Thanx ben
    • Jan 14 2011 | 2:25 pm
      Patches made in M4L can easily be used by regular Max users, and vica versa. Usually this requires a small change (normally only the i/o section) but that's it. Also keep in mind that with M4L you can easily create full Max patches as well. And use them outside of Live with the freely available runtime.
      Although Fitz is correct with his points above I think that "no build in support for audio and MIDI" could cause confusion. Obviously M4L fully supports processing of sound and midi data, no limitations there. The main issue is that you're not so much using Max' own soundengine but that of Live. All I/O is handled by Live, thus you're restricted in what Live can handle (example; you only have one single midi channel at your disposal).
      Anyway, what to get heavily depends on what you're planning to do. If Live is going to be a big part of your workflow then I'd grab Live & M4L, it should be more than sufficient and make a good starting point.
    • Jan 14 2011 | 3:32 pm
      "assign Midi to controls" Forgive my ignorance, but is it 'limiting' or more 'inconveniencing'? Or inconvenient to the point (creative workflow) limitation. I don't know enough to ask a better question. I always thought that MIDI is so threadbare that it's values could be sent relatively anywhere, right?
      My primary perspective and approach is performative rather than compositional. To me concept is less important, generally speaking. What is more important will be translating physical gestures into expressive results in an instrumental paradigm. Quite conservative aims, really. Which is why my hunch is that I will only need M4L.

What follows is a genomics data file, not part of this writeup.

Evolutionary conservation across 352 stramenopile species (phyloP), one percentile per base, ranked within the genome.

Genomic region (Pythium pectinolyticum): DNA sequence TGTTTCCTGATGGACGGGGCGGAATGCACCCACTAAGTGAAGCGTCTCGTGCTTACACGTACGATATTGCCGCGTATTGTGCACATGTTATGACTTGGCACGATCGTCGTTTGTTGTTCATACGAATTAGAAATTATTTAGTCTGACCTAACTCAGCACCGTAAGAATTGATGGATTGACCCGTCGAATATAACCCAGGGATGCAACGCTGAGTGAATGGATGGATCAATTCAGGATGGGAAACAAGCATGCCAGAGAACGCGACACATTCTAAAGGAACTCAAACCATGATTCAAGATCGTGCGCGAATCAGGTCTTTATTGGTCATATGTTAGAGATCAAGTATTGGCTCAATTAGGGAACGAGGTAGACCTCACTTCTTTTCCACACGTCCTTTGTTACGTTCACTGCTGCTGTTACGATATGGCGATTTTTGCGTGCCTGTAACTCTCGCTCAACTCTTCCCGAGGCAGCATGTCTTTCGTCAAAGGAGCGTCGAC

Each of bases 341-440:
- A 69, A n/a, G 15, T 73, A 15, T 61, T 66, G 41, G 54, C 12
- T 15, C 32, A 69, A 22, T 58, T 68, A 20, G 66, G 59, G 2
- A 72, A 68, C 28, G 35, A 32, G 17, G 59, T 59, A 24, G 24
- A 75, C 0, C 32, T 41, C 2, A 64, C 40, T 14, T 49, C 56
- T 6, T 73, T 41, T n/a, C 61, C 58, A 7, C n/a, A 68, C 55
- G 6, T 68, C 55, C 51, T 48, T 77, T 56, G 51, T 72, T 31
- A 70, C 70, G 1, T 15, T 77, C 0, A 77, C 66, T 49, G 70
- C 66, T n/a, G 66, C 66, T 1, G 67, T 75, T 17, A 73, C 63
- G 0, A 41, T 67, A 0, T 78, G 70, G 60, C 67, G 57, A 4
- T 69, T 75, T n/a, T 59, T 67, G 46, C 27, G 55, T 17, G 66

Btw, all this backstory is just to frame the question, as opposed to those coming from a compositional, or mixed-media approach/intent.
      I guess I'm also wondering if anybody has run into stability issues running M4L - do weird things happen when you approach CPU processor limits in M4L vs MAX, etc. I should also say that the point of all of this, ultimately, is for integration live (classical) music concerts, so stability is a huge consideration. Is there a compromise on stability, for the sake of integration (M4L into Live)?
      Perhaps I'm splitting hairs. Worst case scenerio, I could always start with M4L and upgrade when/if I need, I suppose. But since I'm self-funding my research tools, I have to be careful with costs, as it directly affects my ramen-to-stomach integration factor.
    • Jan 14 2011 | 3:41 pm
      Shel, "Also keep in mind that with M4L you can easily create full Max patches as well. And use them outside of Live with the freely available runtime."
      That sounds very good. Definitely affects the possibility of collaboration. But is that contrary to this?
      From " Will I be able to sell Max devices I create? The first release of Max for Live does not prevent users from opening Max devices. You are free to distribute devices to the Max for Live userbase. However, a person who does not own Max for Live will not be able to open your device. "